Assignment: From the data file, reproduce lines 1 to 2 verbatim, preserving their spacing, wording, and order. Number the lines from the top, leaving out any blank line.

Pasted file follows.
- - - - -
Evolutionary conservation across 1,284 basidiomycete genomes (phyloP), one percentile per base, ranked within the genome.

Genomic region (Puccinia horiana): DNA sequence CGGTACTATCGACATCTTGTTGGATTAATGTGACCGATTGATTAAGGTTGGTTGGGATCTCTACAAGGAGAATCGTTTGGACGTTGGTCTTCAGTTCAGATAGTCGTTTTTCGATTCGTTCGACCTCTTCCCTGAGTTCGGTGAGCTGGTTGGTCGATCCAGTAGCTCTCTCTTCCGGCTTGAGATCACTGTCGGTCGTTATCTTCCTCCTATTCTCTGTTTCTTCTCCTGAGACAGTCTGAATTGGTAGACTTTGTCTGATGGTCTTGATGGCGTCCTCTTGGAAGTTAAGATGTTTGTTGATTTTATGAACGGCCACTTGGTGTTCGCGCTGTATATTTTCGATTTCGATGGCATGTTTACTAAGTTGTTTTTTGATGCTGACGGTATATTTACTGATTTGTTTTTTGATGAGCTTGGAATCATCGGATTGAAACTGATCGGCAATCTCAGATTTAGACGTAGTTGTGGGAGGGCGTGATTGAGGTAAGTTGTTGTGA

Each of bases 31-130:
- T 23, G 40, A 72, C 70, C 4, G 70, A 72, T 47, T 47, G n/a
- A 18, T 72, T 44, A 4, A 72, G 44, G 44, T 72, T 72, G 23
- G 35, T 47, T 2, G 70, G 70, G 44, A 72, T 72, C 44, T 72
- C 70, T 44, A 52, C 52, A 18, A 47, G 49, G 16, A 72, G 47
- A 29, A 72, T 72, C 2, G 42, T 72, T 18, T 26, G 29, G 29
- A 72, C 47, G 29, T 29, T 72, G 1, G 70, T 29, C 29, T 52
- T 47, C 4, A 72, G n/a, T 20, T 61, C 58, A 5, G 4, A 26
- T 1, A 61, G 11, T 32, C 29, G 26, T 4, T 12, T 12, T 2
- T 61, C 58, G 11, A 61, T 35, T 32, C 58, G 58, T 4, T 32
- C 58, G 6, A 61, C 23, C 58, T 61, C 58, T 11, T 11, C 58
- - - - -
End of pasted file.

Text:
Evolutionary conservation across 1,284 basidiomycete genomes (phyloP), one percentile per base, ranked within the genome.

Genomic region (Puccinia horiana): DNA sequence CGGTACTATCGACATCTTGTTGGATTAATGTGACCGATTGATTAAGGTTGGTTGGGATCTCTACAAGGAGAATCGTTTGGACGTTGGTCTTCAGTTCAGATAGTCGTTTTTCGATTCGTTCGACCTCTTCCCTGAGTTCGGTGAGCTGGTTGGTCGATCCAGTAGCTCTCTCTTCCGGCTTGAGATCACTGTCGGTCGTTATCTTCCTCCTATTCTCTGTTTCTTCTCCTGAGACAGTCTGAATTGGTAGACTTTGTCTGATGGTCTTGATGGCGTCCTCTTGGAAGTTAAGATGTTTGTTGATTTTATGAACGGCCACTTGGTGTTCGCGCTGTATATTTTCGATTTCGATGGCATGTTTACTAAGTTGTTTTTTGATGCTGACGGTATATTTACTGATTTGTTTTTTGATGAGCTTGGAATCATCGGATTGAAACTGATCGGCAATCTCAGATTTAGACGTAGTTGTGGGAGGGCGTGATTGAGGTAAGTTGTTGTGA